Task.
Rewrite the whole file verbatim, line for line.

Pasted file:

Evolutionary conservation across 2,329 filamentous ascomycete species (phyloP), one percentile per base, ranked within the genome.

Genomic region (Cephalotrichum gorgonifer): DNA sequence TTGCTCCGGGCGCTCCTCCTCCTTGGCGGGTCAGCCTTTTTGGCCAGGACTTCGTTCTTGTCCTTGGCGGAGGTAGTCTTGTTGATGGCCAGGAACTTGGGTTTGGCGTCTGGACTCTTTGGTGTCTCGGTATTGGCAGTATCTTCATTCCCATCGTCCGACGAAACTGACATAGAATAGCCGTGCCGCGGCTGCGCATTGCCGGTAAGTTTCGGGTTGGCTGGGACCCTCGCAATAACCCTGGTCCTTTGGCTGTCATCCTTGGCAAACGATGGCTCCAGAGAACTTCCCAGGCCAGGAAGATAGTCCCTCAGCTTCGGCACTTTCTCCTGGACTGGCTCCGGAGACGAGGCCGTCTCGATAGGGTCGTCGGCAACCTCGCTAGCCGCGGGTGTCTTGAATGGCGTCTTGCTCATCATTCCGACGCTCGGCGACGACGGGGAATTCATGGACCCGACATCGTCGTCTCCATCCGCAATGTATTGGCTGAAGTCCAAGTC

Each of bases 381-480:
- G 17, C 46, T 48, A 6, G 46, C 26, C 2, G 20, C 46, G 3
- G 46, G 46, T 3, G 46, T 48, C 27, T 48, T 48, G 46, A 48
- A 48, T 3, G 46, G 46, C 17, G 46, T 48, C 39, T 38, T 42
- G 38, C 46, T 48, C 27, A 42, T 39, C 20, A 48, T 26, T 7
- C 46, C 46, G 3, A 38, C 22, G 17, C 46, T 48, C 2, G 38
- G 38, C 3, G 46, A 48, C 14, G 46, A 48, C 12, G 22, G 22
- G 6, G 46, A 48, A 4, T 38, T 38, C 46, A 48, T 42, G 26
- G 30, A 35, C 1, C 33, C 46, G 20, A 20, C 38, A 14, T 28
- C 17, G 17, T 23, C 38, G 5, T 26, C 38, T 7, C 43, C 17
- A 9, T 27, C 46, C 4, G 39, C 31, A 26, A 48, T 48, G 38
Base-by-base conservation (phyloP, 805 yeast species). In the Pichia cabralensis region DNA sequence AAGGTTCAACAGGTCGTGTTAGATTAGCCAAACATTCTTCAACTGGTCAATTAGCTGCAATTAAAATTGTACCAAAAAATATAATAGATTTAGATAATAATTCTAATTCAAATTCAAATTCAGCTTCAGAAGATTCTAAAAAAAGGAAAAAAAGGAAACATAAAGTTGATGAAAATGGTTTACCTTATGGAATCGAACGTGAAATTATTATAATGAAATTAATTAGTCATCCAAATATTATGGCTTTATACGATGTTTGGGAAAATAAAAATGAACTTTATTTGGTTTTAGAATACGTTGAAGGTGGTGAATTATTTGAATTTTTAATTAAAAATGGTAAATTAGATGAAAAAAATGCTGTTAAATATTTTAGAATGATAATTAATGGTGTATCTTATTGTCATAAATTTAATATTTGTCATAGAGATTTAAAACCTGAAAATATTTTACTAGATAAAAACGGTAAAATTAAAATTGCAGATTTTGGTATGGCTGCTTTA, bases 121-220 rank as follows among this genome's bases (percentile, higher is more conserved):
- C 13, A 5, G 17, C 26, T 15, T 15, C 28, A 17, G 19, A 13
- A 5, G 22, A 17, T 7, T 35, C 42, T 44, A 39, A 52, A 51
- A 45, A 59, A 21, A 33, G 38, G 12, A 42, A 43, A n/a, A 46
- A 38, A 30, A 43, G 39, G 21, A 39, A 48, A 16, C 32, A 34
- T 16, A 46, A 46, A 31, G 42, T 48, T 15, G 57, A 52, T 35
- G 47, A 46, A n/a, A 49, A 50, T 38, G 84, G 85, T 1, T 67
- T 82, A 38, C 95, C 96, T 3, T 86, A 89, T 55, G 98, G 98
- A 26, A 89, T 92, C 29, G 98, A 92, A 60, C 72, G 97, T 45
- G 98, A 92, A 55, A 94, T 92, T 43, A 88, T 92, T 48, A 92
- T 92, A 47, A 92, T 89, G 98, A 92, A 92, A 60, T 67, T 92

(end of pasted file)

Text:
Evolutionary conservation across 2,329 filamentous ascomycete species (phyloP), one percentile per base, ranked within the genome.

Genomic region (Cephalotrichum gorgonifer): DNA sequence TTGCTCCGGGCGCTCCTCCTCCTTGGCGGGTCAGCCTTTTTGGCCAGGACTTCGTTCTTGTCCTTGGCGGAGGTAGTCTTGTTGATGGCCAGGAACTTGGGTTTGGCGTCTGGACTCTTTGGTGTCTCGGTATTGGCAGTATCTTCATTCCCATCGTCCGACGAAACTGACATAGAATAGCCGTGCCGCGGCTGCGCATTGCCGGTAAGTTTCGGGTTGGCTGGGACCCTCGCAATAACCCTGGTCCTTTGGCTGTCATCCTTGGCAAACGATGGCTCCAGAGAACTTCCCAGGCCAGGAAGATAGTCCCTCAGCTTCGGCACTTTCTCCTGGACTGGCTCCGGAGACGAGGCCGTCTCGATAGGGTCGTCGGCAACCTCGCTAGCCGCGGGTGTCTTGAATGGCGTCTTGCTCATCATTCCGACGCTCGGCGACGACGGGGAATTCATGGACCCGACATCGTCGTCTCCATCCGCAATGTATTGGCTGAAGTCCAAGTC

Each of bases 381-480:
- G 17, C 46, T 48, A 6, G 46, C 26, C 2, G 20, C 46, G 3
- G 46, G 46, T 3, G 46, T 48, C 27, T 48, T 48, G 46, A 48
- A 48, T 3, G 46, G 46, C 17, G 46, T 48, C 39, T 38, T 42
- G 38, C 46, T 48, C 27, A 42, T 39, C 20, A 48, T 26, T 7
- C 46, C 46, G 3, A 38, C 22, G 17, C 46, T 48, C 2, G 38
- G 38, C 3, G 46, A 48, C 14, G 46, A 48, C 12, G 22, G 22
- G 6, G 46, A 48, A 4, T 38, T 38, C 46, A 48, T 42, G 26
- G 30, A 35, C 1, C 33, C 46, G 20, A 20, C 38, A 14, T 28
- C 17, G 17, T 23, C 38, G 5, T 26, C 38, T 7, C 43, C 17
- A 9, T 27, C 46, C 4, G 39, C 31, A 26, A 48, T 48, G 38
Base-by-base conservation (phyloP, 805 yeast species). In the Pichia cabralensis region DNA sequence AAGGTTCAACAGGTCGTGTTAGATTAGCCAAACATTCTTCAACTGGTCAATTAGCTGCAATTAAAATTGTACCAAAAAATATAATAGATTTAGATAATAATTCTAATTCAAATTCAAATTCAGCTTCAGAAGATTCTAAAAAAAGGAAAAAAAGGAAACATAAAGTTGATGAAAATGGTTTACCTTATGGAATCGAACGTGAAATTATTATAATGAAATTAATTAGTCATCCAAATATTATGGCTTTATACGATGTTTGGGAAAATAAAAATGAACTTTATTTGGTTTTAGAATACGTTGAAGGTGGTGAATTATTTGAATTTTTAATTAAAAATGGTAAATTAGATGAAAAAAATGCTGTTAAATATTTTAGAATGATAATTAATGGTGTATCTTATTGTCATAAATTTAATATTTGTCATAGAGATTTAAAACCTGAAAATATTTTACTAGATAAAAACGGTAAAATTAAAATTGCAGATTTTGGTATGGCTGCTTTA, bases 121-220 rank as follows among this genome's bases (percentile, higher is more conserved):
- C 13, A 5, G 17, C 26, T 15, T 15, C 28, A 17, G 19, A 13
- A 5, G 22, A 17, T 7, T 35, C 42, T 44, A 39, A 52, A 51
- A 45, A 59, A 21, A 33, G 38, G 12, A 42, A 43, A n/a, A 46
- A 38, A 30, A 43, G 39, G 21, A 39, A 48, A 16, C 32, A 34
- T 16, A 46, A 46, A 31, G 42, T 48, T 15, G 57, A 52, T 35
- G 47, A 46, A n/a, A 49, A 50, T 38, G 84, G 85, T 1, T 67
- T 82, A 38, C 95, C 96, T 3, T 86, A 89, T 55, G 98, G 98
- A 26, A 89, T 92, C 29, G 98, A 92, A 60, C 72, G 97, T 45
- G 98, A 92, A 55, A 94, T 92, T 43, A 88, T 92, T 48, A 92
- T 92, A 47, A 92, T 89, G 98, A 92, A 92, A 60, T 67, T 92